The kite master has an air of stardom about him. He approaches the track field in a pair of mirrored sunglasses and nods to some photographers beneath a tent marked “Kite Fly-A-Thon.” On the grass he lays a cardboard box heavily stickered with the word “fragile” and pulls out a red paper dragonfly kite with spinning green eyes.

“Look at that,” someone whispers. “Isn’t that beautiful?”

The master prepares his handmade kite in near silence. It’s as if everyone in the crowd is starstruck; they don’t know what to say.

In the bleachers, several feet from the crowd, two people are sitting and chatting. The master spots them, peers over the crowd and waves.

“Hey Master Ha,” they shout, waving back.

The crowd turns to see who is on waving terms with the master. The two celebs-by-association are University artists Anne Mondro and Matthew Shlian — two of Chinese kite master Ha Yiqi’s most recent students.


For three weeks in the summer, Anne Mondro, an associate professor at the School of Art & Design, and Matthew Shlian, a lecturer in the School of Art & Design, apprenticed with Master Ha, a fourth-generation kite master in Beijing whose creations were featured in the 2008 Beijing Olympics.

Under the guidance of the master, Mondro and Shlian learned the basics of traditional Chinese kite making, taking time and care to follow the master’s instructions precisely. Mondro, having worked with metal and other sculpture materials in the past, expected kite making to come more quickly to her than it did.

“None of my skills from my craft background transferred over,” Mondro said. “It was a lot more difficult than I expected.”

Even with his background in paper engineering, Shlian too found the kite making process to be surprisingly challenging. He quickly discovered that Chinese kite building required a different kind of expertise.

“It was a lot more detail-oriented,” Shlian said. “It required more precision than we’re used to in the West.”

Despite the challenges kite making presented, the professors agreed that their work did not go unrewarded.

“We took a lot away from the experience,” Mondro said. “Not just a deep appreciation for the craft, but for the traditional artwork of China, too.”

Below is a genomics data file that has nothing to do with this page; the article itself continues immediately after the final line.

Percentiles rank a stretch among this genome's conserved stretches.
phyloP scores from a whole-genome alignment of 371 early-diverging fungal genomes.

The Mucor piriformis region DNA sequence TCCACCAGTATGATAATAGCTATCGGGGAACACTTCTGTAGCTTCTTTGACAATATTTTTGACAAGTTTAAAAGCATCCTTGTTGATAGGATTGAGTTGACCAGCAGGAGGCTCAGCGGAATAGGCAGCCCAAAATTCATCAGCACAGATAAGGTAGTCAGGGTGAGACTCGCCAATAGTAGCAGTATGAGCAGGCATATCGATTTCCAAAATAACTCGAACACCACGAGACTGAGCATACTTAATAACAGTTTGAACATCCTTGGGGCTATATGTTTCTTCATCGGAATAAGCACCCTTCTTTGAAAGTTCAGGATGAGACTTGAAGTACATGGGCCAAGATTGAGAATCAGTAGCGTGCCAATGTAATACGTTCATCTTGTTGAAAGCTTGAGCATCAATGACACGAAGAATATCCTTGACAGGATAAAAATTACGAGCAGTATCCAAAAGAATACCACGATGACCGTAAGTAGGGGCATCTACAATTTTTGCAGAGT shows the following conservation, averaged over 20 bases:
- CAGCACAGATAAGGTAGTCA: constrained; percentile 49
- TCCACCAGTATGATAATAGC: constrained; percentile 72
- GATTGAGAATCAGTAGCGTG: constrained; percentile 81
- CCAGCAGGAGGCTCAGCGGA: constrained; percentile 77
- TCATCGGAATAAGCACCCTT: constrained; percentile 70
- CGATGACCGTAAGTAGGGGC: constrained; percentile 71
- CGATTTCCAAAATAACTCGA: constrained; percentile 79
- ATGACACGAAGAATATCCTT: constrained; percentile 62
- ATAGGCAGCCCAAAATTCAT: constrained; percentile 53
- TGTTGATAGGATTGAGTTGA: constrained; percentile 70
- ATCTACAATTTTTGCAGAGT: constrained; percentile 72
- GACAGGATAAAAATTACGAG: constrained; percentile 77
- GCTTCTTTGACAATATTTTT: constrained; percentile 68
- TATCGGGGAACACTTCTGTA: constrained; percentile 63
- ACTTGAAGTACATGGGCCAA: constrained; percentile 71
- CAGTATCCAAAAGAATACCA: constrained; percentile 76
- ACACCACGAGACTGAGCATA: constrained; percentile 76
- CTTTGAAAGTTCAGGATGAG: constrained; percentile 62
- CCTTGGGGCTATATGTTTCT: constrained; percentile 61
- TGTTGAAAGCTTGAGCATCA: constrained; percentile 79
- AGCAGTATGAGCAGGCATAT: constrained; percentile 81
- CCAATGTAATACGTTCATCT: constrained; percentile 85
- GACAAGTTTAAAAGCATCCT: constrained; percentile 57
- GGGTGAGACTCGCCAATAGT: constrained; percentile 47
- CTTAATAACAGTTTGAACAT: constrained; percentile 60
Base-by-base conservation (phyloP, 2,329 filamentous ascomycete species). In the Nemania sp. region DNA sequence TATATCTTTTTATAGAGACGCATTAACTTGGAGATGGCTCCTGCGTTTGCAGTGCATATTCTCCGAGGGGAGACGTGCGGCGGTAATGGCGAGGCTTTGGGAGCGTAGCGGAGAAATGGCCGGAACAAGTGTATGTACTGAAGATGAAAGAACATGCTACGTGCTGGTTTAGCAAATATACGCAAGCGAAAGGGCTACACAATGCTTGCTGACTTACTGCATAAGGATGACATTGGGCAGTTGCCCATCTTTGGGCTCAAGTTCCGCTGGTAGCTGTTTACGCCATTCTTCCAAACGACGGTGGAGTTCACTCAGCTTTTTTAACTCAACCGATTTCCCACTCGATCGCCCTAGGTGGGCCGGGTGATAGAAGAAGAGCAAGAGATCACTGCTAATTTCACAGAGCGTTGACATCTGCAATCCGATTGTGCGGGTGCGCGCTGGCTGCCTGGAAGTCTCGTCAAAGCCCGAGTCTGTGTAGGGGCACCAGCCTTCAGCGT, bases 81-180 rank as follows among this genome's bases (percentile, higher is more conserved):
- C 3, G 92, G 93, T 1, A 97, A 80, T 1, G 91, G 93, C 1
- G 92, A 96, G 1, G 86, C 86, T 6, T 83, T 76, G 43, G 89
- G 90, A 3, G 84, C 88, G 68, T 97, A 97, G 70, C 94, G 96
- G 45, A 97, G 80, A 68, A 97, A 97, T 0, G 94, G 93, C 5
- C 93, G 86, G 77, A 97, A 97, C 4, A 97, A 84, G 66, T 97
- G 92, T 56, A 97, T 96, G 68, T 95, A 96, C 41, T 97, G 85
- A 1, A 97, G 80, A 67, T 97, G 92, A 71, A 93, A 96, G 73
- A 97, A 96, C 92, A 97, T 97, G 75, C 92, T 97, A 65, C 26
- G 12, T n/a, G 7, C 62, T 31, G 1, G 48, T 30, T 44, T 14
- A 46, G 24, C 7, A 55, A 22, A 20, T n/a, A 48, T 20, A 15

The two artists were originally sent to China as part of a project in collaboration with the University’s Center for Chinese Studies, which is celebrating its 50th anniversary this year. As part of the anniversary celebration, the Center organized several kite-related events in late September that included a Kite-Fly-A-Thon, a Sunday afternoon kite festival and a series of kite making workshops.

LSA freshman Rachel Goldberg participated in one of the workshops as a member of the University’s Living Arts learning community. Much like Mondro and Shlian, who facilitated her workshop, Goldberg was surprised by the amount of effort that was required to construct a flyable kite.

“It’s a lot harder than it looks,” Goldberg said. “But the point isn’t to build a kite and leave it sitting around. The whole point is to fly it.”

Goldberg and others flew their kites high above the central valley in Nichols Arboretum. At any time, at least one kite, small or large, colorful or not, could be seen floating in the sky.

In addition to kite building, the kite festival this past Sunday included a Chinese lion dance, a Chinese ribbon dancing ceremony and kite flying competitions for both University students and members of the Ann Arbor community.

Marc Bradshaw and his son Parker, both Ann Arbor residents, entered the competition with a pair of kites constructed from Dupont Tyvek housewrap. Bradshaw said he’d been constructing kites since he was a boy, and that he was now teaching his son the craft.

“I fell in love with flying things when I was younger,” Bradshaw said. “Now I’m just passing that on.”


At the Kite-Fly-A-Thon, Master Ha’s red dragonfly kite is resting in the grass. The crowd isn’t as starstruck as it was upon his arrival. There are other kite flyers running around the field now, young and old.

A small Chinese girl picks up the dragonfly kite and a parent tells her to put it down, but she keeps it in her hand. Master Ha holds the line on the other end, smiling at the little girl. He points toward the sky.

“On the count of three?” he asks in Chinese. They count to three and the kite lifts into the air.

The little girl smiles, and so does the master. Knowledge of Chinese isn’t required to understand their smiles.

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